The question before us can be stated simply: Where do we go from here? The “we” is the physics community, though it's our hope that the discussion will range more widely into science and technology, so we'll be able to comment on the changes likely to take place in research universities, national laboratories and private industry. Our subject is physics in transition to the 21st century. Some say physics has been in a state of transition for well over a century—certainly since James Clerk Maxwell in the 19th century. In every decade of the 20th century, physics has experienced momentous turning points. In this last decade of the century we seem to have reached another turning point with the end of nuclear weapons rivalry that was given the name of cold war and the increase of global industrial competitiveness. In the past year, pressures by the Federal government and by commercial companies have increased to make physics and the rest of science more relevant to business and to society. We are already witnessing the reduction of physics research at some major corporate laboratories and sensing a shakeup for physics facilities at some national labs. So this discussion of the future of physics is timely.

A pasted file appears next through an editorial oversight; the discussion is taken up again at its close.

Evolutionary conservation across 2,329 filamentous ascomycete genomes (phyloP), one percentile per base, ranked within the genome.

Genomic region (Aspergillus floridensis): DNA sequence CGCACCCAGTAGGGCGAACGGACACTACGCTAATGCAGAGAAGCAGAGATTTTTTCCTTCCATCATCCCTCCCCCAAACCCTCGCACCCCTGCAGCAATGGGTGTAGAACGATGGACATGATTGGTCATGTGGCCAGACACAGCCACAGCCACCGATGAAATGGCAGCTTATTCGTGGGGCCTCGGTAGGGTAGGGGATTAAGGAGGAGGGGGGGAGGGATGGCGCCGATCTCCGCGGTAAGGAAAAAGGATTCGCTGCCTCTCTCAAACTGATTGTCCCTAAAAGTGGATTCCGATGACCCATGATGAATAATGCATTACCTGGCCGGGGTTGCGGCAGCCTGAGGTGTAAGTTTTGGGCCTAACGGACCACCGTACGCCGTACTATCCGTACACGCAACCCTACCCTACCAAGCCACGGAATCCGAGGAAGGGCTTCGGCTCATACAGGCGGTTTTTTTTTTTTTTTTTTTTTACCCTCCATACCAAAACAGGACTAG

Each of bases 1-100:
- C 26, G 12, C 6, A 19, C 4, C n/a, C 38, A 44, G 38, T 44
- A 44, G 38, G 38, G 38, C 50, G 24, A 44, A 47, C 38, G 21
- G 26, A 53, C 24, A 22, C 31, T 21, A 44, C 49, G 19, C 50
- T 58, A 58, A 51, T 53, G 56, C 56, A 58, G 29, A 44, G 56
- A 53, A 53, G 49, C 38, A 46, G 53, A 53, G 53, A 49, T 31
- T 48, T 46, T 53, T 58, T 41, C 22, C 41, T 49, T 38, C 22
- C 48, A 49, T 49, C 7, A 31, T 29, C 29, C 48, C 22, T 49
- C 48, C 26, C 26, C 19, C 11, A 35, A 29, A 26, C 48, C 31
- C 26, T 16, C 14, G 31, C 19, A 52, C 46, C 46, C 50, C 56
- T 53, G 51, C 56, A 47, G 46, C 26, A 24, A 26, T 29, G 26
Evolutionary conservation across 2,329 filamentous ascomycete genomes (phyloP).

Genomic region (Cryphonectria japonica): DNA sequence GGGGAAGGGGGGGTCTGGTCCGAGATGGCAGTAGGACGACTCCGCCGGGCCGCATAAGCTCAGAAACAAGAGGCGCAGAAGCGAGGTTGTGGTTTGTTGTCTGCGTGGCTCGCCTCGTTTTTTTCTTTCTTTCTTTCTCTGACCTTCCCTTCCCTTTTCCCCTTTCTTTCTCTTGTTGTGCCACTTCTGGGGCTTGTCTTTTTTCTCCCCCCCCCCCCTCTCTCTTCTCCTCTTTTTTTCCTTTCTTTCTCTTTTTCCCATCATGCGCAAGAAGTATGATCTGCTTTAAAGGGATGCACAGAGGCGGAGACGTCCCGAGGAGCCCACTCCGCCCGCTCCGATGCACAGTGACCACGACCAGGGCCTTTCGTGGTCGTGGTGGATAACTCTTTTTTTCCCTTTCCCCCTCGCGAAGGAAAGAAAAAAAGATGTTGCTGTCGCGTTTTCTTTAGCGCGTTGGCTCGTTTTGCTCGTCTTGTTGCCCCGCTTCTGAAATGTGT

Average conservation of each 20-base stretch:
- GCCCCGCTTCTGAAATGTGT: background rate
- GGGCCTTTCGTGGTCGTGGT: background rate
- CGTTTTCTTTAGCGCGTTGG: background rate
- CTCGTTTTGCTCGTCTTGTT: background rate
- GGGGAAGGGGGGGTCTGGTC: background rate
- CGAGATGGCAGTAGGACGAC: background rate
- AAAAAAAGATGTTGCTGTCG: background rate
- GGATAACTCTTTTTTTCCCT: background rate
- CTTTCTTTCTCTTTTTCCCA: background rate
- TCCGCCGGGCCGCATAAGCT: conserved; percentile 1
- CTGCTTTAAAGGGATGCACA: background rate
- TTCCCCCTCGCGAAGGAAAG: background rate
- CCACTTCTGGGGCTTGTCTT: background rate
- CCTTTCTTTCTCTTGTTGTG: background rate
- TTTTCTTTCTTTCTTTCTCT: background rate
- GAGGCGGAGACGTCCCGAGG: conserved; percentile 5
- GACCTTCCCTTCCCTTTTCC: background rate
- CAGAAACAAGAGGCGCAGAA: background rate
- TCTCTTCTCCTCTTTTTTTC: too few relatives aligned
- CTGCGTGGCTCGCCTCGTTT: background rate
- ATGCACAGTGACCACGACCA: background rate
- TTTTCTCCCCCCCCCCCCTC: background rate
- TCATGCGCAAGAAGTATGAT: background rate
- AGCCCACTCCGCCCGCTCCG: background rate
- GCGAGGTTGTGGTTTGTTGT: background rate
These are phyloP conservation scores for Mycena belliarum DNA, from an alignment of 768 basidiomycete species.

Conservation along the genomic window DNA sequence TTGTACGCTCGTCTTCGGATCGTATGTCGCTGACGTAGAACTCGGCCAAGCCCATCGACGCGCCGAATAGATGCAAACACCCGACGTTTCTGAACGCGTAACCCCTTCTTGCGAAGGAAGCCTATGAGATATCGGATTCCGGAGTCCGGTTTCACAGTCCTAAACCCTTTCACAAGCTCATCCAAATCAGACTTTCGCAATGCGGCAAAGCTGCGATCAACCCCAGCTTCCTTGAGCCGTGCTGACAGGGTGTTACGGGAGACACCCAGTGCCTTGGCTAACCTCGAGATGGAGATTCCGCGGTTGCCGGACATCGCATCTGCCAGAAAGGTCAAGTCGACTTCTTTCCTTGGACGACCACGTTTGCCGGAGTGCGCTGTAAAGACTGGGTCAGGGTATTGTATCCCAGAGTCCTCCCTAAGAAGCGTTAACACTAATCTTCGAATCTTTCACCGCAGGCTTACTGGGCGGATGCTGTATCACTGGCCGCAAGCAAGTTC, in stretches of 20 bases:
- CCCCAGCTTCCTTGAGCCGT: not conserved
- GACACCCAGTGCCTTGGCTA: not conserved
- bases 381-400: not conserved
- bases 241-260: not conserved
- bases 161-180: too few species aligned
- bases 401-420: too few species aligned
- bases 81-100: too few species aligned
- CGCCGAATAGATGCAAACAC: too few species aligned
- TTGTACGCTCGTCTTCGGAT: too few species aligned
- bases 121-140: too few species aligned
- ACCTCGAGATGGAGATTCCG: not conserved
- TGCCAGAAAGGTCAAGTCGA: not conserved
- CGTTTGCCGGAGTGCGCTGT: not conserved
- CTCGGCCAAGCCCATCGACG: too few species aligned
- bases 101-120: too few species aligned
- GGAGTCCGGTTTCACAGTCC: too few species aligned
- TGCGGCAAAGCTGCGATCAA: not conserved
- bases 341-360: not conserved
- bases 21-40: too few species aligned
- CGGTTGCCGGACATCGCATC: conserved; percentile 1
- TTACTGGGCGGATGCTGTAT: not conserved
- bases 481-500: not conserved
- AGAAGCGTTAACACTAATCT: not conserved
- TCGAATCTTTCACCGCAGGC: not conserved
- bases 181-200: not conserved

Roundtable: Physics in Transition
Judith L. Bostock, D. Allan Bromley, Ralph E. Gomory, Daniel Kleppner, Albert J. Libchaber, Walter E. Massey, Alan Schriesheim, Richard N. Zare, Gloria B. Lubkin, Irwin Goodwin; Roundtable: Physics in Transition. Physics Today 1 February 1993; 46 (2): 36–47. https://doi.org/10.1063/1.881372
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